In 2014, as the California legislature debated new medical marijuana regulations, my partner and I joined dozens of small farmers in Mendocino County going public about growing weed. We attended meetings at the Grange and Harwood Hall, organizing ourselves and lobbying local and state politicians to consider the needs of small farmers. We stopped calling our crop by its street names, referring to it as cannabis to give it, and us, more legitimacy. We joined the Emerald Growers Association and a local farmers’ cooperative whose members shared information about regenerative farming practices, irrigation, distribution, manufacturing and permitting. The Laytonville Garden Club launched its amazing Cannabis Renaissance series, bringing a lawyer, a doctor, a lab owner, a plant breeder and soil and water scientists to share their expertise with local growers.
There was so much happening that I began covering our meetings for local papers, eventually convincing KZYX to host a cannabis talk show. In 2016, my partner and I proudly procured our first Mendocino County 9.31 program cannabis cultivation permit. Flow Kana distributed our newly legal buds, even filming a short documentary about our little farm, Wild Women Herbals. We hired an attorney and several consultants, created an LLC, and filled out endless state and county forms. We were poised to press “Send” on our 2017 California cannabis cultivator’s license application when we came to our senses.
We were gerries now. We were too old to raise, cure and trim enough cannabis to cover our farm expenses and keep pace with the ever-growing, ever-changing list of costly county and state regulations. There were rules and fees for everything: water use and discharge, track and trace technology, zoning, building codes, bookkeeping, taxes, payroll and more. We couldn’t wrap our minds around all the red tape. We would wake up in a sweat at night wondering what form we had forgotten or which agency might pounce on us. The black market was a breeze compared to the bureaucratic nightmare called compliance.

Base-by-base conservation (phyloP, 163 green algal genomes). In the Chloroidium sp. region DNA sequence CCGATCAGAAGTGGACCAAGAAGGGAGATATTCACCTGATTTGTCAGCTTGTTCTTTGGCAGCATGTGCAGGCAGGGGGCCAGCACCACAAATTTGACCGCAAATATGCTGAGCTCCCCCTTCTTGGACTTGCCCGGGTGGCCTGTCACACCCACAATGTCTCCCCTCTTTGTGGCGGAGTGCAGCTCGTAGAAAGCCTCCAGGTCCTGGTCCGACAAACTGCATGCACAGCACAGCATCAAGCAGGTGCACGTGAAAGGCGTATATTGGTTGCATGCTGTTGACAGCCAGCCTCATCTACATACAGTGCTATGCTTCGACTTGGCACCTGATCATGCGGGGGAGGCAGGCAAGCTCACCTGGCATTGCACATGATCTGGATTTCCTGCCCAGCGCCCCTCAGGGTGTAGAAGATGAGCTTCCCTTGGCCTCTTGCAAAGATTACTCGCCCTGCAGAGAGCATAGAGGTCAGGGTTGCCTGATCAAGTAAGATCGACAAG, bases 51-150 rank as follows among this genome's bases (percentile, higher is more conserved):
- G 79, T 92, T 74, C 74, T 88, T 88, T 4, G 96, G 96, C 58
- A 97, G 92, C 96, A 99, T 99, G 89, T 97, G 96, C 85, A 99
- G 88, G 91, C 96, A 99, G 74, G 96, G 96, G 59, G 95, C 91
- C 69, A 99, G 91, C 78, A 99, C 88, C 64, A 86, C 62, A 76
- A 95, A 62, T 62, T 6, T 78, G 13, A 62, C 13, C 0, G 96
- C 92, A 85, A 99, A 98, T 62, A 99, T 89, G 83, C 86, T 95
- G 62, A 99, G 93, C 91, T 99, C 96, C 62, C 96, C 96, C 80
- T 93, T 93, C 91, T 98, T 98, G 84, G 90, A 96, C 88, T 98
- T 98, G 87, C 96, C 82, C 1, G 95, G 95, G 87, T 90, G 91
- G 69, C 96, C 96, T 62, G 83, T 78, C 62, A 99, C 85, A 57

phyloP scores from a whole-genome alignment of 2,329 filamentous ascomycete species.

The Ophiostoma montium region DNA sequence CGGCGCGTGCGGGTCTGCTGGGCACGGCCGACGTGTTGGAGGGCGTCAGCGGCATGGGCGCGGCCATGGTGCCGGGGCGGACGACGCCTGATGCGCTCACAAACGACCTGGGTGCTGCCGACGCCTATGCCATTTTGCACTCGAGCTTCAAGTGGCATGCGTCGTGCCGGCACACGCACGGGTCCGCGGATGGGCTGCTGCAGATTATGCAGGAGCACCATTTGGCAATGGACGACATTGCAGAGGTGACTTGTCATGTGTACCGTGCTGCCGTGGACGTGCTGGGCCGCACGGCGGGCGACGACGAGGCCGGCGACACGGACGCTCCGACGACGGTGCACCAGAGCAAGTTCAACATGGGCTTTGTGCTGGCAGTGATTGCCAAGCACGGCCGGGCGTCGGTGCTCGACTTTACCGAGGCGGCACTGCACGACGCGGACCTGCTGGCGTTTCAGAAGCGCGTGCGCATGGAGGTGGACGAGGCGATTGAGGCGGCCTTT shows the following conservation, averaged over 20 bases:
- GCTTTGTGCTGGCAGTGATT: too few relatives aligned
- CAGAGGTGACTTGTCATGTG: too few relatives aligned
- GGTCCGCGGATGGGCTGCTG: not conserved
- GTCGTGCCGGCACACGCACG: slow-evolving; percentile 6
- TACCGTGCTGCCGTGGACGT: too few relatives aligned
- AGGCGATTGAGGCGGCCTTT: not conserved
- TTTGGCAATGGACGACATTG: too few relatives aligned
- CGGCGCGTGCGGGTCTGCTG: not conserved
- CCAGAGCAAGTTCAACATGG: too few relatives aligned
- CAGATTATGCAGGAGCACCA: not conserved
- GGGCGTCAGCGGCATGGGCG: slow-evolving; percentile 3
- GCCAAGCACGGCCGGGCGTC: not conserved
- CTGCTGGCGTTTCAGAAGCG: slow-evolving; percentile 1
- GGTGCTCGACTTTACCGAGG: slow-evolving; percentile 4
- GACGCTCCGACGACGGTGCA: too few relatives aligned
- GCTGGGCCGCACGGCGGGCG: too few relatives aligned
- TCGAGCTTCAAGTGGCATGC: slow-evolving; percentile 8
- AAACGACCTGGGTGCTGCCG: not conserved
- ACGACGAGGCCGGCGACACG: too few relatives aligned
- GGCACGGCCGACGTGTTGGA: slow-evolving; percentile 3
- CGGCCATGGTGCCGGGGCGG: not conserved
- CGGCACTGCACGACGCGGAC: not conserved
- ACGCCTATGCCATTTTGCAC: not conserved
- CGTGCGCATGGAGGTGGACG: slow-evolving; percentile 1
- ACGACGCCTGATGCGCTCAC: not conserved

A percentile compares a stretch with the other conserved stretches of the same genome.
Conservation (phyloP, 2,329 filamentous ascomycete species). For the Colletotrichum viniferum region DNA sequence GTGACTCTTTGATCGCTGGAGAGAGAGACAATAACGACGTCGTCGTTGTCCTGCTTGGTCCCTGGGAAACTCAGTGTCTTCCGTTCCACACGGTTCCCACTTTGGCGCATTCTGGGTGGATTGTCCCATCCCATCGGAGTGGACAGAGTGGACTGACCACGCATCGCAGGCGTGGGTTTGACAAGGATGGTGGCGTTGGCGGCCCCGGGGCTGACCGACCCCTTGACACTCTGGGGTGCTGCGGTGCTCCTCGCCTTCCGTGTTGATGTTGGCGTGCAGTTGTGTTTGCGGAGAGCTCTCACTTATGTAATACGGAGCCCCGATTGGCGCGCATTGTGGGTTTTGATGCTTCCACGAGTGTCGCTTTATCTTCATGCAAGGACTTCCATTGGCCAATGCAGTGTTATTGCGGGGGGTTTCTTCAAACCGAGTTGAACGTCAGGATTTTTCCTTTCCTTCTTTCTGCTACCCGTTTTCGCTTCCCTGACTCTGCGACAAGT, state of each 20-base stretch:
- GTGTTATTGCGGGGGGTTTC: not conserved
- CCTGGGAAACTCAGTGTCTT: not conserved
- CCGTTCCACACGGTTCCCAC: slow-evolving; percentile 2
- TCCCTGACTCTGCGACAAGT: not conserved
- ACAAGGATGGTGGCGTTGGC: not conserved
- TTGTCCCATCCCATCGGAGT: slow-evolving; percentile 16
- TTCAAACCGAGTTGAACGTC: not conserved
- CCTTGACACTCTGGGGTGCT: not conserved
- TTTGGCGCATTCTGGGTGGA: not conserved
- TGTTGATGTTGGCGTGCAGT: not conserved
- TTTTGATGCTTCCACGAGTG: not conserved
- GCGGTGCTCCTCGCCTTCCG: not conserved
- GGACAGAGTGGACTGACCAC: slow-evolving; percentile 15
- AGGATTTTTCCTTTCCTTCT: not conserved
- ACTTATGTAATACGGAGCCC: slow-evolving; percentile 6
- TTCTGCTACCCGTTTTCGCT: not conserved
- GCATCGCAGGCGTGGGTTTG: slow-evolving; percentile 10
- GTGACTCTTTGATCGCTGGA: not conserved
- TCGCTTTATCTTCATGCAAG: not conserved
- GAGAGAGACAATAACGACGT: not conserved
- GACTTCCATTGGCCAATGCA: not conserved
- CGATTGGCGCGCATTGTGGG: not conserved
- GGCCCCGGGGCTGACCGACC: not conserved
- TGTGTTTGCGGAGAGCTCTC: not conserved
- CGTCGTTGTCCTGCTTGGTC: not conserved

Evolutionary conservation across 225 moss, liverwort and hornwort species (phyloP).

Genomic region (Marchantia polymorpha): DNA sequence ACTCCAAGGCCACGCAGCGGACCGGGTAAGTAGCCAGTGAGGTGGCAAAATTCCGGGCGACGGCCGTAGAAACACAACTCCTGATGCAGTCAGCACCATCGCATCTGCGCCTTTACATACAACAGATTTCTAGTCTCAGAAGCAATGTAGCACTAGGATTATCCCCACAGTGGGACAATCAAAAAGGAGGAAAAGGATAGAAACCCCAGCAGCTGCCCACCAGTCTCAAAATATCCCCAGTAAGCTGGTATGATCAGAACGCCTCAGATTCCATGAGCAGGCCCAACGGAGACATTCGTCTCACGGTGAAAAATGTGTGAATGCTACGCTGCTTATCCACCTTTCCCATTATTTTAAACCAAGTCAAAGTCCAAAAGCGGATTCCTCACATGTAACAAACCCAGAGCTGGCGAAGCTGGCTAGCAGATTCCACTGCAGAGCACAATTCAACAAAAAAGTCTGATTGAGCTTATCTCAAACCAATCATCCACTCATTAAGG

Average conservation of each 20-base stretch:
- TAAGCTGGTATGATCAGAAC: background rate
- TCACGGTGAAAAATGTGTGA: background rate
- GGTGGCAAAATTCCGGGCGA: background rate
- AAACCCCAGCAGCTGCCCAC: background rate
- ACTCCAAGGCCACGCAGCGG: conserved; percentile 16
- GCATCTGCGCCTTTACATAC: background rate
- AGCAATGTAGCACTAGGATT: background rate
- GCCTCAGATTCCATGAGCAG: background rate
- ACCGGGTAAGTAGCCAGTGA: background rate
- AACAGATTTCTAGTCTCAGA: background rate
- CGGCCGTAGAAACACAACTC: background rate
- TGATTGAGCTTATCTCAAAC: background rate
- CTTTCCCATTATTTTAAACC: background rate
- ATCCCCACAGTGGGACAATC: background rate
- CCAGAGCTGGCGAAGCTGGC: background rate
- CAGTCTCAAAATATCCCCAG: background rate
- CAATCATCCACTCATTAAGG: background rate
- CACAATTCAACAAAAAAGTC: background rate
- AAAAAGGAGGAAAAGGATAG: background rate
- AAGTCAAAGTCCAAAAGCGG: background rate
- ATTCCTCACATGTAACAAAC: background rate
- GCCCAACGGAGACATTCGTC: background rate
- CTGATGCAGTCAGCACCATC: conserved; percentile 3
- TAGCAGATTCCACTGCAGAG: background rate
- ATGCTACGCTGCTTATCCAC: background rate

We were sad, shocked, relieved and done. We continued to raise a few plants for personal use, but, next to them in our garden that year, we grew watermelon, pole beans, squash, kale, tomatoes, eggplant, zucchini and cucumbers.
Today, the garden below our house looks a lot like Ricky’s: Our pots are overgrown with grass; the weeds come up to my chest. We hope to hire someone this summer with a backhoe to help us haul up all that wonderful dirt we made for the flower and vegetable beds by our house.
I don’t miss the backbreaking work and constant worries of cannabis farming. But I do miss the beauty of the buds bursting with resin and terpenes in the fall. I miss the community of farmers and friends we made in our growing years. I miss the feeling that we were on the cutting edge of a green revolution and an exploding industry that could bring healing herb to people who needed it and ensure our financial stability for years to come.
I love and admire our friends who are still fighting the good fight, growing beautiful organic cannabis, paying the fees and taxes, complying with the laws and working with lawmakers to revise the most onerous, costly and unnecessary cannabis regulations.
Meantime, there are a lot of us in the hills of Mendocino County who have abandoned our dream of becoming legal, respectable and profitable. Not all of us are old, but many are, and we pray we can survive on less. If the growing number of empty storefronts in Willits is any indication, the entire county must learn, and quickly, to survive on less.
I hope the bank sells Dave’s land to people we like. I hope the new owners are friendly, as Dave and Ricky were. I hope they will let us swim in the creek.
(Jane Futcher lives near Laytonville.)